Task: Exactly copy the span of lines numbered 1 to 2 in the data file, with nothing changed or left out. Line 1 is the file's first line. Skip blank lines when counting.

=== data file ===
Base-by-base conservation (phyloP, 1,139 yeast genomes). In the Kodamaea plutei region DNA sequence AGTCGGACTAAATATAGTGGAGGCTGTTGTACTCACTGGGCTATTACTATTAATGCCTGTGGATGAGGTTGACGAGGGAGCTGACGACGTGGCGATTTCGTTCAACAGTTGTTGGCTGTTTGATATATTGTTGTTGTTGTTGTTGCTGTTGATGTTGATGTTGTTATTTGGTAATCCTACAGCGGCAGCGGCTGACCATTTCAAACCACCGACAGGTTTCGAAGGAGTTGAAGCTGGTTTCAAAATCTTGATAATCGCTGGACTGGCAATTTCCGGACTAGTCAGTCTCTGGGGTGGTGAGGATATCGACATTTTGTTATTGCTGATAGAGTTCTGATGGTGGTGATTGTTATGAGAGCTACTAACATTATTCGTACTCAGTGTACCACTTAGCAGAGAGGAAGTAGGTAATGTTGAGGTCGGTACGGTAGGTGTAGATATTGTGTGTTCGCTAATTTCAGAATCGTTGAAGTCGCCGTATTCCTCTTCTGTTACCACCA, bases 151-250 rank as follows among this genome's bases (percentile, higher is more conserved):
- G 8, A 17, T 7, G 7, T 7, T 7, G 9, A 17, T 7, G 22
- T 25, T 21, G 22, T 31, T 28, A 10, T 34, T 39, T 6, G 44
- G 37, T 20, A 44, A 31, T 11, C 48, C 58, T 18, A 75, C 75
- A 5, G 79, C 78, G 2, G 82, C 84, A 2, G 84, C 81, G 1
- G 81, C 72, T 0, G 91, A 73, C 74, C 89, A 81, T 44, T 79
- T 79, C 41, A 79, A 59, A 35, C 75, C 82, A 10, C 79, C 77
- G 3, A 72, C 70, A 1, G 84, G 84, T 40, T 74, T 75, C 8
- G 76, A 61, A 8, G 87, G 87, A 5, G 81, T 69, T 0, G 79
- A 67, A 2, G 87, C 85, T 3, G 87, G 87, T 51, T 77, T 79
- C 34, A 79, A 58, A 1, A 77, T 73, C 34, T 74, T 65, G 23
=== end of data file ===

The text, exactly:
Base-by-base conservation (phyloP, 1,139 yeast genomes). In the Kodamaea plutei region DNA sequence AGTCGGACTAAATATAGTGGAGGCTGTTGTACTCACTGGGCTATTACTATTAATGCCTGTGGATGAGGTTGACGAGGGAGCTGACGACGTGGCGATTTCGTTCAACAGTTGTTGGCTGTTTGATATATTGTTGTTGTTGTTGTTGCTGTTGATGTTGATGTTGTTATTTGGTAATCCTACAGCGGCAGCGGCTGACCATTTCAAACCACCGACAGGTTTCGAAGGAGTTGAAGCTGGTTTCAAAATCTTGATAATCGCTGGACTGGCAATTTCCGGACTAGTCAGTCTCTGGGGTGGTGAGGATATCGACATTTTGTTATTGCTGATAGAGTTCTGATGGTGGTGATTGTTATGAGAGCTACTAACATTATTCGTACTCAGTGTACCACTTAGCAGAGAGGAAGTAGGTAATGTTGAGGTCGGTACGGTAGGTGTAGATATTGTGTGTTCGCTAATTTCAGAATCGTTGAAGTCGCCGTATTCCTCTTCTGTTACCACCA, bases 151-250 rank as follows among this genome's bases (percentile, higher is more conserved):
- G 8, A 17, T 7, G 7, T 7, T 7, G 9, A 17, T 7, G 22